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In one-on-one interview, Mayor Lightfoot defends Millennium Park curfew, his office’s handling of crime – NBC Chicago

For the first time in over a year, Chicago Mayor Lori Lightfoot sat down for a one-on-one interview with NBC 5 political reporter Mary Ann Ahern, and during that conversation she defended the his administration’s decision to impose a curfew on Millennium Park, as well as his handling of rising crime in different parts of the city.

This new curfew, which limits unaccompanied minors in Millennium Park after 6 p.m. Thursday through Sunday, has been criticized as being too harsh, which Lightfoot has dismissed.

“‘Why is she doing this, why would she be doing this, what is her authority,'” Lightfoot said of the criticism she’s heard. “Doing nothing is just not an option.”

Lightfoot says private security will be on the front line enforcing the new restrictions, which were put into effect after a 16-year-old boy was shot and killed during a mass gathering of teenagers in the park on Saturday.

“They’re going to be the people on the front lines,” she said. “Obviously, there are officers who are already assigned to 1st and 18and districts if there is a need for their services (also).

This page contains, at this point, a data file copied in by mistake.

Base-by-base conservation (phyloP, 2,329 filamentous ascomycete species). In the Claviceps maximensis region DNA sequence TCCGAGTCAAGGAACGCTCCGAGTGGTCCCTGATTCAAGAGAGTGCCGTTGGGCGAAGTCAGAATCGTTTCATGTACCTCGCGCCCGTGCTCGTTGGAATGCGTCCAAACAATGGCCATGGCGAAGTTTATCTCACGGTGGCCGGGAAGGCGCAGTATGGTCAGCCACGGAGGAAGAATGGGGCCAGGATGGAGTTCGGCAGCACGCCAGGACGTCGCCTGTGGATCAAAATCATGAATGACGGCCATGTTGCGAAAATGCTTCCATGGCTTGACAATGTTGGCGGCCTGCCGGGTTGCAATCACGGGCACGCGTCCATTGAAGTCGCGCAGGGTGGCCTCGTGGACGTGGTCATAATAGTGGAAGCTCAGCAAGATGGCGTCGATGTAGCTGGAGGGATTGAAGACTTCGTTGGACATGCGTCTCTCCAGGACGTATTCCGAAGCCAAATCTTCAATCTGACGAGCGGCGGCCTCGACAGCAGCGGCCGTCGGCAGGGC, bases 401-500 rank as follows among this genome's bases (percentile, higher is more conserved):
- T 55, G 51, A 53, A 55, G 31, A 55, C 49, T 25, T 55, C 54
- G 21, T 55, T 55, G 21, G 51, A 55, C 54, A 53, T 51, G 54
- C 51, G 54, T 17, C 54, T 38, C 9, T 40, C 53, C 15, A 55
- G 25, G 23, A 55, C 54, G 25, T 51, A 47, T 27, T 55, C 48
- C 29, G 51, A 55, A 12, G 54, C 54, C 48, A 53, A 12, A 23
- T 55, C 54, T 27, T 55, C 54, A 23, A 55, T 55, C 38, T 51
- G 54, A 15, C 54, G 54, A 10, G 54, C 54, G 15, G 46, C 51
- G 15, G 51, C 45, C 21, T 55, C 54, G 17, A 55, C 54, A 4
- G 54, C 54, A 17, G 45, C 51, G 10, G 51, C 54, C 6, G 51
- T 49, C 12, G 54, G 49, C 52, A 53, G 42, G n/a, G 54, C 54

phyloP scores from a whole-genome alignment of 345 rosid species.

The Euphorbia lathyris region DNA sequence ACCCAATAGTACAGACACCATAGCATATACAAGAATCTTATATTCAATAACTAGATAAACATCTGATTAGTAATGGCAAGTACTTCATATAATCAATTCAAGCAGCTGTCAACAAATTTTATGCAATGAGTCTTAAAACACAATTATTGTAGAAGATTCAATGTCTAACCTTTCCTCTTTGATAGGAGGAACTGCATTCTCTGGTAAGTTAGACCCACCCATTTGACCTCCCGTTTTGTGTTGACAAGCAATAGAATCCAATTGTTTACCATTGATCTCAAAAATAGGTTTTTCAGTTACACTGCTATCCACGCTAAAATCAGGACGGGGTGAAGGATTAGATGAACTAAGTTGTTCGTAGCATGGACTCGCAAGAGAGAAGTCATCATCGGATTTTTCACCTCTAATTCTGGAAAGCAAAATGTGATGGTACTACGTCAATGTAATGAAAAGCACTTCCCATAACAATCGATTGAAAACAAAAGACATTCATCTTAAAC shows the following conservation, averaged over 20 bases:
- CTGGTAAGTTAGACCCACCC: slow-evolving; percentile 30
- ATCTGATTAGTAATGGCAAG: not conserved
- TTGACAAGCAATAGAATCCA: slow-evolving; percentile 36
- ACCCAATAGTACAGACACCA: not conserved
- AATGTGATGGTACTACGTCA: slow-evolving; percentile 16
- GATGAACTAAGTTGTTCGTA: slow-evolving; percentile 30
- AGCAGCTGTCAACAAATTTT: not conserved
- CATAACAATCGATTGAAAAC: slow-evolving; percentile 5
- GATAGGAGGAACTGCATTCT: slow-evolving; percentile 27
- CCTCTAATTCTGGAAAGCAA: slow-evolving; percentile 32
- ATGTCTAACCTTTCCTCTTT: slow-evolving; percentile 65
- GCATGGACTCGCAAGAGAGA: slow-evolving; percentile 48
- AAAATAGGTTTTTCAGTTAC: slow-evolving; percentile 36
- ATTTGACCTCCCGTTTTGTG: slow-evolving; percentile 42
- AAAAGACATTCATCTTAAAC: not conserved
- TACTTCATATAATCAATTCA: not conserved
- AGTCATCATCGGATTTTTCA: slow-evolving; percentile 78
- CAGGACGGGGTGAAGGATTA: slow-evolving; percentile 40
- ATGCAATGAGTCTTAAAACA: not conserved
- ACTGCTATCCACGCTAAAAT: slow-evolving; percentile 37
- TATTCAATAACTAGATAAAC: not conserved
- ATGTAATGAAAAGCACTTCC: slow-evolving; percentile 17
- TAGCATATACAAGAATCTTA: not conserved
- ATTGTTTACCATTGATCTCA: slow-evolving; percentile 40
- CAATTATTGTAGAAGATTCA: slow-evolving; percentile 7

The Millennium Park shooting underscores a growing challenge for Lightfoot’s administration as gun violence dominates headlines and public consciousness.

Over the weekend, at least 33 people were shot in the city of Chicago, and five of those people died.

Following a recent spate of violence in downtown Chicago that culminated in the shooting death of a 16-year-old near “The Bean” during a large rally Saturday night, Mayor Lori Lightfoot announced a new curfew rule and a change to the current rule. reports Kate Chappell.

Asked about clearance numbers in murder cases, Lightfoot defended her case.

“In 2021, we solved more murders in that year than in the previous 19 years,” she said. “We followed the same protocols that the FBI has in place.”

Lightfoot also dismissed the characterization of a “spike” in downtown crime, but said his administration is working to deal with an increase in these types of incidents.

“They went up,” she said. “We have focused on bringing those numbers down.”

Part of the challenge Lightfoot faced was a wave of retirements and resignations within the department. It is estimated that there are 2,000 fewer police today than there were when Lightfoot was sworn in three years ago, which the mayor says she is working to resolve.

“During the pandemic, particularly in 2020, we were unable to set up courses due to COVID restrictions, but we have significantly increased our recruitment efforts,” she said.

Even amidst all these challenges, Lightfoot says she is grateful for the role she was voted into, and while she hasn’t officially announced her re-election bid, she says she’s extremely motivated to stay in the post.

“I feel like I received the gift of my life,” she said. “Every day, I work with great people in city government and outside of city government, to solve real problems for our residents.”

NBC Chicago

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